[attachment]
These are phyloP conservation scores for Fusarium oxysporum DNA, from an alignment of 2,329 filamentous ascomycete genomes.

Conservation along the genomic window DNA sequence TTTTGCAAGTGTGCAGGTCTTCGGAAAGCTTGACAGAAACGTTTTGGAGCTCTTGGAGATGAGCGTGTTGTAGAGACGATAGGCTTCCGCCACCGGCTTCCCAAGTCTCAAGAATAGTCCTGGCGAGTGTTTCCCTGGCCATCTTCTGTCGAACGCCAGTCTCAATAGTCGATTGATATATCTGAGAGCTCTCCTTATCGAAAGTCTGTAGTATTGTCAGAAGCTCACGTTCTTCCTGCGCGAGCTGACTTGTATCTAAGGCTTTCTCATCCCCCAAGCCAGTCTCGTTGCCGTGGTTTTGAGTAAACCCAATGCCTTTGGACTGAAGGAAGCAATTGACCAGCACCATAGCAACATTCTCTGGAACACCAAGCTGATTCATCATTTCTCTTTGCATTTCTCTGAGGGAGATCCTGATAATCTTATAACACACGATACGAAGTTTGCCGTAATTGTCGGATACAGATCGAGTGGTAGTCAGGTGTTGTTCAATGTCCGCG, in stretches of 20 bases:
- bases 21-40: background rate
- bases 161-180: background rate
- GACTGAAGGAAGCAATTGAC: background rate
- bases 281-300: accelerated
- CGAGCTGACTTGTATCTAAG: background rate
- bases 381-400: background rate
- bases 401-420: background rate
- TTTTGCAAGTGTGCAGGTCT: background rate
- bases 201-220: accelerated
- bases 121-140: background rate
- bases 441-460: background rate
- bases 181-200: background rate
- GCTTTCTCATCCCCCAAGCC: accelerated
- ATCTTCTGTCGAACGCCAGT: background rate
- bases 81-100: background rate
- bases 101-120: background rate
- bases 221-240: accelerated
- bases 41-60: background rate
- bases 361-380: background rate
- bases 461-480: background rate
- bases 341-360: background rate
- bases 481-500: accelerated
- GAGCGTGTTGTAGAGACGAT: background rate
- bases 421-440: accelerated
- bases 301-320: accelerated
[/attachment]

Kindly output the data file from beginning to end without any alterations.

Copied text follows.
These are phyloP conservation scores for Fusarium oxysporum DNA, from an alignment of 2,329 filamentous ascomycete genomes.

Conservation along the genomic window DNA sequence TTTTGCAAGTGTGCAGGTCTTCGGAAAGCTTGACAGAAACGTTTTGGAGCTCTTGGAGATGAGCGTGTTGTAGAGACGATAGGCTTCCGCCACCGGCTTCCCAAGTCTCAAGAATAGTCCTGGCGAGTGTTTCCCTGGCCATCTTCTGTCGAACGCCAGTCTCAATAGTCGATTGATATATCTGAGAGCTCTCCTTATCGAAAGTCTGTAGTATTGTCAGAAGCTCACGTTCTTCCTGCGCGAGCTGACTTGTATCTAAGGCTTTCTCATCCCCCAAGCCAGTCTCGTTGCCGTGGTTTTGAGTAAACCCAATGCCTTTGGACTGAAGGAAGCAATTGACCAGCACCATAGCAACATTCTCTGGAACACCAAGCTGATTCATCATTTCTCTTTGCATTTCTCTGAGGGAGATCCTGATAATCTTATAACACACGATACGAAGTTTGCCGTAATTGTCGGATACAGATCGAGTGGTAGTCAGGTGTTGTTCAATGTCCGCG, in stretches of 20 bases:
- bases 21-40: background rate
- bases 161-180: background rate
- GACTGAAGGAAGCAATTGAC: background rate
- bases 281-300: accelerated
- CGAGCTGACTTGTATCTAAG: background rate
- bases 381-400: background rate
- bases 401-420: background rate
- TTTTGCAAGTGTGCAGGTCT: background rate
- bases 201-220: accelerated
- bases 121-140: background rate
- bases 441-460: background rate
- bases 181-200: background rate
- GCTTTCTCATCCCCCAAGCC: accelerated
- ATCTTCTGTCGAACGCCAGT: background rate
- bases 81-100: background rate
- bases 101-120: background rate
- bases 221-240: accelerated
- bases 41-60: background rate
- bases 361-380: background rate
- bases 461-480: background rate
- bases 341-360: background rate
- bases 481-500: accelerated
- GAGCGTGTTGTAGAGACGAT: background rate
- bases 421-440: accelerated
- bases 301-320: accelerated